Homeland Security Past & Present
From our very beginnings in 1941 at the eve of World War II, the unpaid volunteers of your Civil Air Patrol have made a difference in our national security and have aided those in need. Today, we’re even more active.
The Civil Air Patrol was started on Dec. 1, 1941. Six days later, Pearl Harbor was attacked, and the organization was sent on submarine patrol off the Atlantic coast.
Using civilian pilots recruited for their flying skills, the original plan for the Civil Air Patrol limited its role to liaison flying (unarmed support flights, including reconnaissance) along the U.S. East Coast and interdiction patrols on the southern border to guard against enemy infiltrators crossing over from Mexico. However, German submarines (U-boats) patrolling the North Atlantic began sinking commercial vessels with impunity, taking a terrible toll on tankers and freighters in particular, disrupting deliveries of gasoline and oil to the United States, and threatening the transport of vital war supplies being rushed to Europe. The Civil Air Patrol found itself chartered to perform a crucial new mission–coastal patrols and submarine spotting.
During the war, the Civil Air Patrol lost 26 pilots and observers and 90 of its tiny aircraft. Its planes guided warships and combat planes to 173 U-boats that it had hunted down and were credited with sinking two unassisted submarine as well as several “probables.”
In the ultimate compliment, a Nazi submariner admitted under allied interrogation that the U-boats were pulled back by German high command “because of those ****ed little red and yellow airplanes” of the Civil Air Patrol.
During World War II, the Coastal Patrol flew 86,865 missions, logging over 244,600 hours. But in addition to finding and sinking U-boats, Coastal Patrol aircraft saved American lives, reporting 91 ships in distress and playing a key role in rescuing 363 survivors of U-boat attacks.
Today’s Expanded Mission: NASA, DHS, DEA, USFS…
Today, the Civil Air Patrol assists the U.S. Customs and Border Protection, Drug Enforcement Administration, and United States Forest Service in the War on Drugs, as well as directly working with the US Department of Homeland Security. Civil Air Patrol is uniquely positioned to conduct operations in support of the nation’s homeland security initiatives. With decades of operational experience, CAP can provide low-cost airborne assets across the nation, all manned by mission-ready personnel who have demonstrated capability to work with federal, military, state and local agencies across the spectrum of homeland security.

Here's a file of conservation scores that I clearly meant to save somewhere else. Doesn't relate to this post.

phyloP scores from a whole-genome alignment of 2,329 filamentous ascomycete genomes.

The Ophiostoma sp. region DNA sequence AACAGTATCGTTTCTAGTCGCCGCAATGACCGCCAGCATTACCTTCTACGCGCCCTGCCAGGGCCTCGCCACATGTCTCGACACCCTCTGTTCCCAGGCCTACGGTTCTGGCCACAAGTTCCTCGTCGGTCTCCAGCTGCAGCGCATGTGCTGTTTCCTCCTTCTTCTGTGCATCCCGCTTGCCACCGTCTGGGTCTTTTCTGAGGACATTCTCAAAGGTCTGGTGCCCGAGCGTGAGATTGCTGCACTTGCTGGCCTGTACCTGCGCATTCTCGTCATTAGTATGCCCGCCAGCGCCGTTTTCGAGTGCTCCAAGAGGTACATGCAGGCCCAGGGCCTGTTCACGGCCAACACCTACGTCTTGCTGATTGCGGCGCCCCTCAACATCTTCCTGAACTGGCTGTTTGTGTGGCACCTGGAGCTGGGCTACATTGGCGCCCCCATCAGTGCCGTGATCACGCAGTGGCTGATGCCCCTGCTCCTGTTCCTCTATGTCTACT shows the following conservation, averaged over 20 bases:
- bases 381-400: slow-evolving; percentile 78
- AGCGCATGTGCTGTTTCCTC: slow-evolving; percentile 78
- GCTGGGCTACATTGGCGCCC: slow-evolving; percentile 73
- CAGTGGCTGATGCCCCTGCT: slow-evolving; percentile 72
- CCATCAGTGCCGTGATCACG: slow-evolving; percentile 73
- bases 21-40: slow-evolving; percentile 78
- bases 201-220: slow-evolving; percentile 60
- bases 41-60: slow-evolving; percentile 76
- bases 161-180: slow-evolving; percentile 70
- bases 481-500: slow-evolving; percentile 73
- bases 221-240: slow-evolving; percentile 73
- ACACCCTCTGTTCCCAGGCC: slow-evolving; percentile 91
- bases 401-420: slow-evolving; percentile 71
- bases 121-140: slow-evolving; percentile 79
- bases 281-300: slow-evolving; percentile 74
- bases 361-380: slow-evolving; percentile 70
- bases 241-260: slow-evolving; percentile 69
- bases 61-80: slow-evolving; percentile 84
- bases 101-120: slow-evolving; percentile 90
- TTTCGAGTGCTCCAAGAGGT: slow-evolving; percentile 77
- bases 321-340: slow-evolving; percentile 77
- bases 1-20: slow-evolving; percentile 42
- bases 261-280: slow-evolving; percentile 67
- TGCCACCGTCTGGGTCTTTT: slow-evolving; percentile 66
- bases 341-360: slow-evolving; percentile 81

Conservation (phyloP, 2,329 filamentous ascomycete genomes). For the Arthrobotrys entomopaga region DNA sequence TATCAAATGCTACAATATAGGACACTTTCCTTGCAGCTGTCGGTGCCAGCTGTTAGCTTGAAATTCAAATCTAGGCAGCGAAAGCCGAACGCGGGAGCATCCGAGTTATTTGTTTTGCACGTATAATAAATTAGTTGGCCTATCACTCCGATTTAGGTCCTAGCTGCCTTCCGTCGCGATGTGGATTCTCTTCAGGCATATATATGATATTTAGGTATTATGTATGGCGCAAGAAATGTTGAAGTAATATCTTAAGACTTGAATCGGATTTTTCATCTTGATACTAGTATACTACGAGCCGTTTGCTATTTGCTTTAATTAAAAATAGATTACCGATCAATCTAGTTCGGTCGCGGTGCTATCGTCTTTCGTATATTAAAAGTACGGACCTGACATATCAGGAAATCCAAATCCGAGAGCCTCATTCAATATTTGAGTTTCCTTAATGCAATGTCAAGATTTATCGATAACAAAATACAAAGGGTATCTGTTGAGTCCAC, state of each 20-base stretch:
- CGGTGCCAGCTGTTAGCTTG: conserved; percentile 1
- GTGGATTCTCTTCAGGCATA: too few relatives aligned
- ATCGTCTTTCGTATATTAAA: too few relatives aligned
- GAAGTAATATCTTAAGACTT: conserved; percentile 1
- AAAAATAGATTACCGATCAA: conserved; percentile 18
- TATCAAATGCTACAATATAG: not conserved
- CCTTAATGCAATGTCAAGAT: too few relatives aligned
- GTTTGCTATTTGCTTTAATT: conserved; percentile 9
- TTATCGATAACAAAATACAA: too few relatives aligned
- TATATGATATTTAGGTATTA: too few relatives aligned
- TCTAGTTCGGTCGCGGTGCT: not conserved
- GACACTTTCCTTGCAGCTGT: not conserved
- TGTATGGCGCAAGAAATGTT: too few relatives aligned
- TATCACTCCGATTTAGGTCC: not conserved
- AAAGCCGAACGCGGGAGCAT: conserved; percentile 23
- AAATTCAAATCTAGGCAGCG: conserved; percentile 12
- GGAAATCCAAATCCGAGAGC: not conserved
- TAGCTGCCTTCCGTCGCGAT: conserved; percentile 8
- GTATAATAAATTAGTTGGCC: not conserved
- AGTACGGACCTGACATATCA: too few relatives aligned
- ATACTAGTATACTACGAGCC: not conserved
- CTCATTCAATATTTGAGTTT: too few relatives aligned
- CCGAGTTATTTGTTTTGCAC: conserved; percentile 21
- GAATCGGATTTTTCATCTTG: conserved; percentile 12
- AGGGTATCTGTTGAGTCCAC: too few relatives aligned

As the civilian auxiliary of the U.S. Air Force, CAP has now been placed under the Air Force Homeland Security Directorate. CAP leaders recently met with U.S. Homeland Security Secretary Tom Ridge to discuss CAP’s expanding role in protecting the home skies. CAP members have proven themselves capable, having assisted in relief efforts after the terrorist attacks on Sept. 11. CAP also provided security for the Winter Olympics and was asked by NASA to provide flights above its spacecraft launch sites.
CAP increases our nation’s security capabilities by providing airborne reconnaissance and imagery, disaster and damage assessment, airborne transportation of personnel, equipment and critical supplies, and multi-layered communications support. CAP can provide manpower for communications and emergency operations centers, search and rescue teams, and ground support teams.
CAP can put a manned airborne platform over any major city or strategic resource in the country in less than two hours, safely and cost-effectively.
In 2010, CAP flew over 12,000 hours in support of this mission and led these agencies to the confiscation of illegal substances valued at over US $400 million.
An Overview of the Civil Air Patrol
The Civil Air Patrol (CAP) is the civilian auxiliary of the United States Air Force. While the CAP is sponsored by the Air Force, it is not an operating reserve component under the Air Force or the federal government. CAP is a non-profit volunteer organization with an aviation-minded membership that includes people from all backgrounds, lifestyles, and occupations.
It performs three congressionally assigned key missions: emergency services, which includes search and rescue (by air and ground) and disaster recovery operations; aerospace education for youth and the general public; and cadet programs for teenage youth. In addition, CAP has recently been tasked with homeland security and courier service missions.